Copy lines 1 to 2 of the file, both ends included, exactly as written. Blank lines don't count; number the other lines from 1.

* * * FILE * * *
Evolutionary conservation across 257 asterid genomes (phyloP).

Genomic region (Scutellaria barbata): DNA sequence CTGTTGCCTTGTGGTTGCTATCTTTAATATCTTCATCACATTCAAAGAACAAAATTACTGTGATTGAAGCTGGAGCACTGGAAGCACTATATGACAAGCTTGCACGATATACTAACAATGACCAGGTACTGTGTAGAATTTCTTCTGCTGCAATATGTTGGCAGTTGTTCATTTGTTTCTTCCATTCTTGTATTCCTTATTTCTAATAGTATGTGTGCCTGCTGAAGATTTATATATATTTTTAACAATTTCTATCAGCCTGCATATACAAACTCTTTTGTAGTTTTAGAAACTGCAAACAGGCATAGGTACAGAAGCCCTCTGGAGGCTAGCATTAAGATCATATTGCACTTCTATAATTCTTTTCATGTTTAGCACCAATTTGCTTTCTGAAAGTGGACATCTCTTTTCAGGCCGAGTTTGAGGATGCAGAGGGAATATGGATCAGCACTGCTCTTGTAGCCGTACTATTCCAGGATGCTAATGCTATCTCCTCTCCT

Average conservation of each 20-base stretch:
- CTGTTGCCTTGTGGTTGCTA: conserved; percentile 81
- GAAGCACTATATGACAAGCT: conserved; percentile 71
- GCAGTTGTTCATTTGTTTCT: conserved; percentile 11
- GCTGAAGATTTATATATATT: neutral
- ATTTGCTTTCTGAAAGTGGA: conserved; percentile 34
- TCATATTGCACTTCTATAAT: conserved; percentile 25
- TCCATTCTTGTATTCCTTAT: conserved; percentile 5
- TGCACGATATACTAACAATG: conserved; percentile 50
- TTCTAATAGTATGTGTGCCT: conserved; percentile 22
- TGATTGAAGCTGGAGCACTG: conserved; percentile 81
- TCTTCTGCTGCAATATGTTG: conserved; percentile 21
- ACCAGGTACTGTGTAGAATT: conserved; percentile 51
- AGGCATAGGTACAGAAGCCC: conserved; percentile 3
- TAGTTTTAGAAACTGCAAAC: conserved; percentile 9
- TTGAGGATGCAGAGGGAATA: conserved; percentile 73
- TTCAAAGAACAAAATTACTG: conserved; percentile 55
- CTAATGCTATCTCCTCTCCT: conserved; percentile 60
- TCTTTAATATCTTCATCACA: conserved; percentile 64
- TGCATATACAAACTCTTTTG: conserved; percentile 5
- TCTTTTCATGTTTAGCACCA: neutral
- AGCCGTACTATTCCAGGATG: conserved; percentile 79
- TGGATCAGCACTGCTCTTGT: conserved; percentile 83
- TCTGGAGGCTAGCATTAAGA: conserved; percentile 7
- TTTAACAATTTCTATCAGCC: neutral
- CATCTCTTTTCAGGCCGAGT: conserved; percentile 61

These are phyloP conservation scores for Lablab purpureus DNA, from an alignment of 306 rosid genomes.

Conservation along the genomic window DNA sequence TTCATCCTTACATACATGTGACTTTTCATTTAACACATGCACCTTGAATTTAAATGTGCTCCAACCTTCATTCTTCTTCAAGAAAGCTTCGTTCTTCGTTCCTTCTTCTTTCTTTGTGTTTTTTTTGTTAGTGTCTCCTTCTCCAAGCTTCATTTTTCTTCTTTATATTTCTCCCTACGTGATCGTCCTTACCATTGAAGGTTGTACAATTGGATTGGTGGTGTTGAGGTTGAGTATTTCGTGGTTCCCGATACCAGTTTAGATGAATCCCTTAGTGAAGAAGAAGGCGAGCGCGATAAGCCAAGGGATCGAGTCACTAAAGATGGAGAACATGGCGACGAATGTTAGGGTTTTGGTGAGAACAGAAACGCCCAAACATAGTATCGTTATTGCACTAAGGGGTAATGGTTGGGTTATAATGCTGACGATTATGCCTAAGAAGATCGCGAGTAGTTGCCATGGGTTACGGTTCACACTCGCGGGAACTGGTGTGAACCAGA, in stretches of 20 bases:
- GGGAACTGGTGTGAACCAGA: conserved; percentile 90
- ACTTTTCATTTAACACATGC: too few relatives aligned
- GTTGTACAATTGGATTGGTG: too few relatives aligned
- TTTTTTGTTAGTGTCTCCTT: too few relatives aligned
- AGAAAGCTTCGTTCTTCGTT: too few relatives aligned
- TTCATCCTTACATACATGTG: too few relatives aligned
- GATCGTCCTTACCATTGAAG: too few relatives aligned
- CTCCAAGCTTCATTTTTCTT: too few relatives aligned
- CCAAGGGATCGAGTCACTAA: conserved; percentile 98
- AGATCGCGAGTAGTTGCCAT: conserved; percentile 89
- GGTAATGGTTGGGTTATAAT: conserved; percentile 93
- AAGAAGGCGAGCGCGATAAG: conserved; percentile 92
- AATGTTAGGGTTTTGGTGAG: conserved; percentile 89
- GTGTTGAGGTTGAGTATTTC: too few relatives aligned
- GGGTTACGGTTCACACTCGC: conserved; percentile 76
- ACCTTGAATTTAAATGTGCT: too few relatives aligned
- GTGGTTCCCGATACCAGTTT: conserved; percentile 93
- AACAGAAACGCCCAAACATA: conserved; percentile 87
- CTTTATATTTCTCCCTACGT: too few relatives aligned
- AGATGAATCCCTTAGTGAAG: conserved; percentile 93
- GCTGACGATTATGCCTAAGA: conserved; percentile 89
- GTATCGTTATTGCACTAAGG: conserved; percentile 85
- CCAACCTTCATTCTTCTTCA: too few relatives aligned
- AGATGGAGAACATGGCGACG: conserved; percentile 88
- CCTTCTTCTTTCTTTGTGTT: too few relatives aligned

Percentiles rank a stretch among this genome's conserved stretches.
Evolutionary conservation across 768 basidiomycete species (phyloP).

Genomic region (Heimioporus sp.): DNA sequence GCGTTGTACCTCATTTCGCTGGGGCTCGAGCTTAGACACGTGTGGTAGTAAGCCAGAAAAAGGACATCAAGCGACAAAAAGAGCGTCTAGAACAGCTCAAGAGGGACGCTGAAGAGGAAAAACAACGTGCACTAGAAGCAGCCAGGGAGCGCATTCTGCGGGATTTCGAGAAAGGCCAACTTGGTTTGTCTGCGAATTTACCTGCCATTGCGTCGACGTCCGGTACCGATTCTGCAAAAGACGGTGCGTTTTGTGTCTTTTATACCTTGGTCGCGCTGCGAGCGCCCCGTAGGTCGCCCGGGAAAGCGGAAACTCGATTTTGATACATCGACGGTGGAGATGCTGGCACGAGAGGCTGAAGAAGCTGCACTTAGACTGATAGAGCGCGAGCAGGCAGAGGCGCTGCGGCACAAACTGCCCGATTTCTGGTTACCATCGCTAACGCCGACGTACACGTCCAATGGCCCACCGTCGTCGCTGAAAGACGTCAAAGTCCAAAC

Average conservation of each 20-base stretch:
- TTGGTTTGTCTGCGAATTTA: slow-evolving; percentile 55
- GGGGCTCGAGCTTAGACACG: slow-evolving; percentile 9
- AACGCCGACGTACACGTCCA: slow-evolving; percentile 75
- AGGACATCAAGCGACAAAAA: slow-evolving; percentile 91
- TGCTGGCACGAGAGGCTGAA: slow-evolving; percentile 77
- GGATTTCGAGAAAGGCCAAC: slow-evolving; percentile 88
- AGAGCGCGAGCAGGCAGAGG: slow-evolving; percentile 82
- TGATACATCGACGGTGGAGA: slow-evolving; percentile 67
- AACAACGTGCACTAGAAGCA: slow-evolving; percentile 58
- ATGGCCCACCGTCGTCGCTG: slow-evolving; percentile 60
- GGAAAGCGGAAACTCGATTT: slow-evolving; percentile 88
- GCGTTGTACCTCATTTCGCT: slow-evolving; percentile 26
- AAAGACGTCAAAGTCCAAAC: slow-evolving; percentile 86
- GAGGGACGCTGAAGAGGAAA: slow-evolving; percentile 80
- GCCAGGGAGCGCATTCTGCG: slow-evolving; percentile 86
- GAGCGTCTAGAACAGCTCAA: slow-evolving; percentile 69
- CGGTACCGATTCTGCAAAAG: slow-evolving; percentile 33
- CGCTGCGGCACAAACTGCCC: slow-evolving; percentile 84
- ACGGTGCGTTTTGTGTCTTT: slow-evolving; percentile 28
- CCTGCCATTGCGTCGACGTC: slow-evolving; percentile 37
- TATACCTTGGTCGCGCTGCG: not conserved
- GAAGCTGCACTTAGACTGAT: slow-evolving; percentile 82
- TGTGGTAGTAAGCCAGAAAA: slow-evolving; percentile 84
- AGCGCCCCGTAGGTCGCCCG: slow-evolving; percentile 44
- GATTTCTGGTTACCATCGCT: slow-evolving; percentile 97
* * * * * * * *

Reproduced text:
Evolutionary conservation across 257 asterid genomes (phyloP).

Genomic region (Scutellaria barbata): DNA sequence CTGTTGCCTTGTGGTTGCTATCTTTAATATCTTCATCACATTCAAAGAACAAAATTACTGTGATTGAAGCTGGAGCACTGGAAGCACTATATGACAAGCTTGCACGATATACTAACAATGACCAGGTACTGTGTAGAATTTCTTCTGCTGCAATATGTTGGCAGTTGTTCATTTGTTTCTTCCATTCTTGTATTCCTTATTTCTAATAGTATGTGTGCCTGCTGAAGATTTATATATATTTTTAACAATTTCTATCAGCCTGCATATACAAACTCTTTTGTAGTTTTAGAAACTGCAAACAGGCATAGGTACAGAAGCCCTCTGGAGGCTAGCATTAAGATCATATTGCACTTCTATAATTCTTTTCATGTTTAGCACCAATTTGCTTTCTGAAAGTGGACATCTCTTTTCAGGCCGAGTTTGAGGATGCAGAGGGAATATGGATCAGCACTGCTCTTGTAGCCGTACTATTCCAGGATGCTAATGCTATCTCCTCTCCT